Fall 2023ECON1100 section 1

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Economics 1100-1 Introduction to Economics 1 Fall 2023 Instructor: Sean Coughlin Lecture Hours : Mondays and Wednesdays 2:30 pm - 3:50 pm Lecture Location: Odette Building Room 104 Office Hours: Mondays and Wednesdays 11:30 am - 12:30 pm Lambton Tower Room 6111 E-mail: [email protected] COURSE DESCRIPTION This course will introduce you to the fundamental principles of microeconomics. We will study how individuals and firms make decisions, and how those decisions determine market outcomes. Topics to be covered include the efficiency of markets, market failures, firm behaviour and industrial organization, as well as the role of government in regulating market outcomes. PREREQUISITES A basic understanding of graphical analysis (plotting points, lines, and calculating slope) and basic algebra will be useful throughout the course. COURSE OBJECTIVE By the end of this course, you able to use graphs and simple algebraic expressions to express microeconomic principles; explain how markets might lead to an efficient allocation of society's resources; explain how firms make production decisions in different competitive environments; explain how government policy can either correct or contribute to the problems that arise when markets allocate resources. COURSE MATERIALS & POLICIES Textbook The required textbook is Microeconomics, 17 th Canadian Edition by Christopher Ragan. MyLab We will use MyLab for assignments. These assignments constitute 25% of the grade for this course . Lowest 2 scores will be dropped. MyLab bundled with the eTextbook can be purchased directly from Pearson ( www.mypearsonstore.ca ). 1
The assignment of digital learning resources at the University of Windsor is governed by a policy entitled The Use of Digital Learning Resources for Instructional and Assessment Purposes, which can be viewed at: http://www.uwindsor.ca/provost/sites/uwindsor.ca.provost/files/digital_learning_resource_policy_frequently _asked_questions_with_link_july_19a.pdf Should you have any concerns about the assignment of digital learning resources for this course, please let the Associate Dean responsible for undergraduate programs in your Faculty know in writing, as the University regularly reviews this policy based on campus community feedback. To register for ECON 1100-1 Introduction to Economics 1: 1. Go to https://mlm.pearson.com/enrollment/coughlin27552 . 2. Sign in with your Pearson student account or create your account. 3. Select any available access option, if asked. o Enter a prepaid access code that came with your textbook or from the bookstore. o Buy instant access using a credit card or PayPal. o Select Get temporary access without payment for 14 days. 4. Select Go to my course. 5. Select ECON 1100-1 Introduction to Economics 1 from My Courses. If you contact Pearson Support, give them the course ID: coughlin27552 To sign in later: 1. Go to https://mlm.pearson.com . 2. Sign in with the same Pearson account you used before. 3. Select ECON 1100-1 Introduction to Economics 1 from My Courses. Non-Textbook Materials A critical part of understanding economic theory is learning how to apply it. Reading news articles, particularly those covering the economy, from websites such as the New York Times , Washington Post, Wall Street Journal, and other reputable sources is helpful for gaining a deeper understanding. Below is a list of helpful resources. Freakonomics podcast: http://freakonomics.com/ (Longer, more in-depth talks with economists, social scientists, engineers, scientists, etc. Cover subjects that may lie outside the boundaries of "traditional" economists. Good listen for the aspiring young economists). 2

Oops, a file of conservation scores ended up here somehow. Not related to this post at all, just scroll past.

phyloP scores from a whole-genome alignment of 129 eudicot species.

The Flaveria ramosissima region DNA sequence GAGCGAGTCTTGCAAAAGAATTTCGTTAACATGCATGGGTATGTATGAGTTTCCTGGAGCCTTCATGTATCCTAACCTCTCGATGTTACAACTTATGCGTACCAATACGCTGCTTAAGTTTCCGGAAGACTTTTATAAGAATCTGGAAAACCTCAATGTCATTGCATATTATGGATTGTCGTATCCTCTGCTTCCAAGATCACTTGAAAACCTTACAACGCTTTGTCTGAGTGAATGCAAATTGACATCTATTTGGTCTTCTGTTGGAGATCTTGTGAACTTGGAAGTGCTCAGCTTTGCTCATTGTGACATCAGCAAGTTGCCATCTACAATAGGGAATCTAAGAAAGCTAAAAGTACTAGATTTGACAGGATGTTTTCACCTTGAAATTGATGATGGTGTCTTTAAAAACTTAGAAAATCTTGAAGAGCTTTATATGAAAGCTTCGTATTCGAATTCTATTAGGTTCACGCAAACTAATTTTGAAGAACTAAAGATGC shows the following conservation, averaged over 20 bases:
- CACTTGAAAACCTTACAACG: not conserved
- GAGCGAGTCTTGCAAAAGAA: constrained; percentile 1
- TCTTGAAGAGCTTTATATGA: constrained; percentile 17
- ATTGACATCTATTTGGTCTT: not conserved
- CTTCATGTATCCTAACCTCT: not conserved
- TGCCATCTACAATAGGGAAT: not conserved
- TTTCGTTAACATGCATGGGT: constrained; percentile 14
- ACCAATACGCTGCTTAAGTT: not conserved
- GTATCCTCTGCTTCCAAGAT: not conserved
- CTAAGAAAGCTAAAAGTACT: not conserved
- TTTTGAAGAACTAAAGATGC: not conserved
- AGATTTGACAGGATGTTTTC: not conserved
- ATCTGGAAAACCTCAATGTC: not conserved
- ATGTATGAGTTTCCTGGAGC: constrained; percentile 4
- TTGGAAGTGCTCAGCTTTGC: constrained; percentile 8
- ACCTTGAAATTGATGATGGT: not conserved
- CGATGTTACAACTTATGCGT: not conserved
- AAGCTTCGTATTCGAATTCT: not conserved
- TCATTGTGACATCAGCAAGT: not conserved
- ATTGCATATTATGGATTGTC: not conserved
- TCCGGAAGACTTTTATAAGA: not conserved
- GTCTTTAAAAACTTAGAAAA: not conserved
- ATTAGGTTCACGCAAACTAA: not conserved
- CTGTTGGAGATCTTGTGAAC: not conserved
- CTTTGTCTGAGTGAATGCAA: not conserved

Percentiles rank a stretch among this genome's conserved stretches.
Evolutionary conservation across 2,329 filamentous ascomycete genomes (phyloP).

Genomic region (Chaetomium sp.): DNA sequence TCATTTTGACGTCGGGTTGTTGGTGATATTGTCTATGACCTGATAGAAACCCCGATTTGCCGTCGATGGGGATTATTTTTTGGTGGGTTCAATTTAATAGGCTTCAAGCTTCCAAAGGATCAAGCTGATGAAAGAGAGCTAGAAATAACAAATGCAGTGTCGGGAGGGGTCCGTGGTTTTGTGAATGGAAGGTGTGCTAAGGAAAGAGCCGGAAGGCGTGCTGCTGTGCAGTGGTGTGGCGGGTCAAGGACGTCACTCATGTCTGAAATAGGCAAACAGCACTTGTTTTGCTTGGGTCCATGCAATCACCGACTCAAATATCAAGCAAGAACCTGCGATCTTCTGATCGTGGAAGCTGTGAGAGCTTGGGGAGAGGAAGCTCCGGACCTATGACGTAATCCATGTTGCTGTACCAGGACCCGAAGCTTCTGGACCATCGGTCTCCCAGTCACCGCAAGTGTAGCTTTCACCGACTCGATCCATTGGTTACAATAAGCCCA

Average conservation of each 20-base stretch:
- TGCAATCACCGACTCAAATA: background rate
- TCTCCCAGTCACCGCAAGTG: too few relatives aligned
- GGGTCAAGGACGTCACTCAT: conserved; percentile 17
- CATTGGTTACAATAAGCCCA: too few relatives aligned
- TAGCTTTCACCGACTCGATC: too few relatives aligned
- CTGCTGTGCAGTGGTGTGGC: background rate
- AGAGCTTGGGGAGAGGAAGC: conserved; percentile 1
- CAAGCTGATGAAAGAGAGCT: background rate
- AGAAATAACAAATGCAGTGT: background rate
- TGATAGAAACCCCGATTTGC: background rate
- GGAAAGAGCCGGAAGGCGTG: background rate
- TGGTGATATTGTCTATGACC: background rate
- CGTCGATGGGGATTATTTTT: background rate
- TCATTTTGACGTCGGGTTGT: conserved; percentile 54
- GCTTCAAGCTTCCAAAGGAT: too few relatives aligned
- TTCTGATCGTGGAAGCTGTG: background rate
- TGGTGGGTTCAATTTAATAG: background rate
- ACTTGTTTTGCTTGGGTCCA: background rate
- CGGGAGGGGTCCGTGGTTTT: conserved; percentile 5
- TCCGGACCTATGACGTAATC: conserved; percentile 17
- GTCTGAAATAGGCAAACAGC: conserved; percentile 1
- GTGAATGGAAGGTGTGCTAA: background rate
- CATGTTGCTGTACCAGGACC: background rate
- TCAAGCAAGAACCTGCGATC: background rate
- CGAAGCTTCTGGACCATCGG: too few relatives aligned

The Loonie Hour Podcast: Home - The Loonie Hour The Loonie Hour is a Canadian based macroeconomic podcast covering newsworthy events across the globe and how they will impact Canadians. Khan Academy: https://www.khanacademy.org/economics-finance-domain/microeconomics (Free, short, and clearly explained videos on core economics concepts and beyond. Great resource for self- study.) Emails I will respond to emails as soon as possible. Emails most likely will not be responded to on weekends, however, around exam dates this may change. Before emailing me with a question be sure to check the syllabus or any university resources. REQUIREMENTS AND GRADING Grading Your final grade (letter) will be based on the following scale: % range Letter grade % range Letter grade % range Letter grade 90-100 A+ 73-76.9 B 60-62.9 C- 85-89.9 A 70-72.9 B- 57-59.9 D+ 80-84.9 A- 67-69.9 C+ 53-56.9 D 77-79.9 B+ 63-66.9 C 50-52.9 D- 0-49.9 F This will be determined using the following scheme: Evaluation Date and time Location Weight Midterm exam I Oct 4 th In class 25% Midterm exam II Nov 8 th In class 25% Assignments T.B.A. MyLab 25% Final exam (non-cumulative) T.B.A. In class 25% COURSE OUTLINE ( These readings are tentative, and they are subject to change at the discretion of the instructor. ) What is Economics? Chapters 1-2 (omit sections 2.3, 2.4) An Introduction to Demand and Supply Chapters 3-5 Consumers and Producers Chapters 6-8 (omit appendices) Market Structure and Efficiency Chapters 9-12 3
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